Courting support for his U.S. Senate campaign, Phil Bredesen fielded an array of questions in mostly warm and friendly territory at his ‘Memphis Matters’ Ideas Forum at Rhodes College Thursday evening.
The two-term governor received sporadic applause during a question and answer session moderated by Deidre Malone, chairman of the NAACP Memphis branch. He also got two standing ovations, one during and one after the session.
On the sidewalk leading up to McNeill Concert Hall, someone posed a life-sized cardboard cutout of U.S. Rep. Marsha Blackburn, Bredesen’s opponent in the senate race to replace retiring U.S. Senator Bob Corker.
Blackburn was invited to debate Bredesen at the event but declined the invitation.
Bredesen said he did the ideas forum anyway because he believes it is important for candidates to come out and meet people and answer their questions face to face without the campaign advertising on television and through printed flyers.
“Some of them (questions) are friendly and some of them are not so friendly, but the voters get to see how they (candidates) handle themselves in those types of circumstances,” Bredesen said. “That’s one of the great things about debates…I was disappointed the congresswoman decided not to do Memphis here but I decided to come anyway.
“The bottom line is this is a really important part of our state and I believe it deserves attention to the issues that are important here,” Bredesen said. “I just want to do the best job I can to address those issues.”
One audience member asked what Bredesen would do about the fact that Memphis is often ignored by politicians once they are in office. He also asked how Bredesen would help draw industry and more jobs to Memphis.
“The first thing I would do as senator is actually come to Memphis and listen to everybody,” Bredesen said to wild applause.
Bredesen said that two things in his background help him to understand the challenges cities face in recruiting and retaining businesses – he served eight years as mayor of Nashville and spent some time in the private sector before that in business.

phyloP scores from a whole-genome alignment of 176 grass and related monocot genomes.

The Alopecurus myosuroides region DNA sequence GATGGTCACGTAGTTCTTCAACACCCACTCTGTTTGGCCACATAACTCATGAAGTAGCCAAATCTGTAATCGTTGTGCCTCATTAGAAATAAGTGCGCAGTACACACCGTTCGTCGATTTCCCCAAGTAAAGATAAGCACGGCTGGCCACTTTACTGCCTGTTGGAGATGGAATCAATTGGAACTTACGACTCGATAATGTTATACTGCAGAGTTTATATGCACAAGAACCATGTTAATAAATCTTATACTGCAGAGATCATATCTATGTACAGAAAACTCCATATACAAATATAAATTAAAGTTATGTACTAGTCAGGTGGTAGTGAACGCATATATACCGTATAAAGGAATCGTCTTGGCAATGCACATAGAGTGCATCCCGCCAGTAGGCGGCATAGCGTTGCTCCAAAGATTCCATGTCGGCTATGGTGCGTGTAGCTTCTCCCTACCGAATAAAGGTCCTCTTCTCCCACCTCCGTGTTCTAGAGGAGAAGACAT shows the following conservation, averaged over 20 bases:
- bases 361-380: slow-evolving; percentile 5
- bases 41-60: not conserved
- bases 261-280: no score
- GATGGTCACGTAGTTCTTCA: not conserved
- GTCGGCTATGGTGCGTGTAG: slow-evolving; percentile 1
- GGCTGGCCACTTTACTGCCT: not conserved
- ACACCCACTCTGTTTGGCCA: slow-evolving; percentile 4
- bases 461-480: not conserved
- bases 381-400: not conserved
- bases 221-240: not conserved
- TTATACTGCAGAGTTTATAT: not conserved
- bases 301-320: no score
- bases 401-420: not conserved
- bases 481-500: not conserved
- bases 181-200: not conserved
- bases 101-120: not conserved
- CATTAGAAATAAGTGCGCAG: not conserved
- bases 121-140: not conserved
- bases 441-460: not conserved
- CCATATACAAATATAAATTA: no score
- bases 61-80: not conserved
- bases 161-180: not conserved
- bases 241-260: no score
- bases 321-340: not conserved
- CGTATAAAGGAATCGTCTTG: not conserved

“I’ve certainly found that when it comes to recruiting businesses and establishing the environment in which businesses can prosper having been in that decision process and having done these things really help in that regard,” Bredesen said.
Bredesen was asked about the woman President Donald Trump granted clemency to who was in federal prison on non-violent drug charges and how Bredesen might impact the war on drugs.
Bredesen said it’s a complicated issue because a lot of the people who are in prison are in state prisons controlled by state and local authorities.
Mandatory sentencing guidelines is a federal issue, he said.
“I think restoring some flexibility for these judges who understand the circumstances is a sensible thing…Second of all, I’m a firm believer in intervention… I have a particular interest in having in the school system some access to some of these types of services.”
One audience member asked Bredesen about his views on the opioid crisis.
“Obviously it’s a serious problem and in some other parts of our state it’s a more serious problem than here, like in some of the rural counties…,” Bredesen said. “I think it is a couple of different things. First of all, I really want to focus on prevention… But once someone is addicted it’s so expensive (to treat).”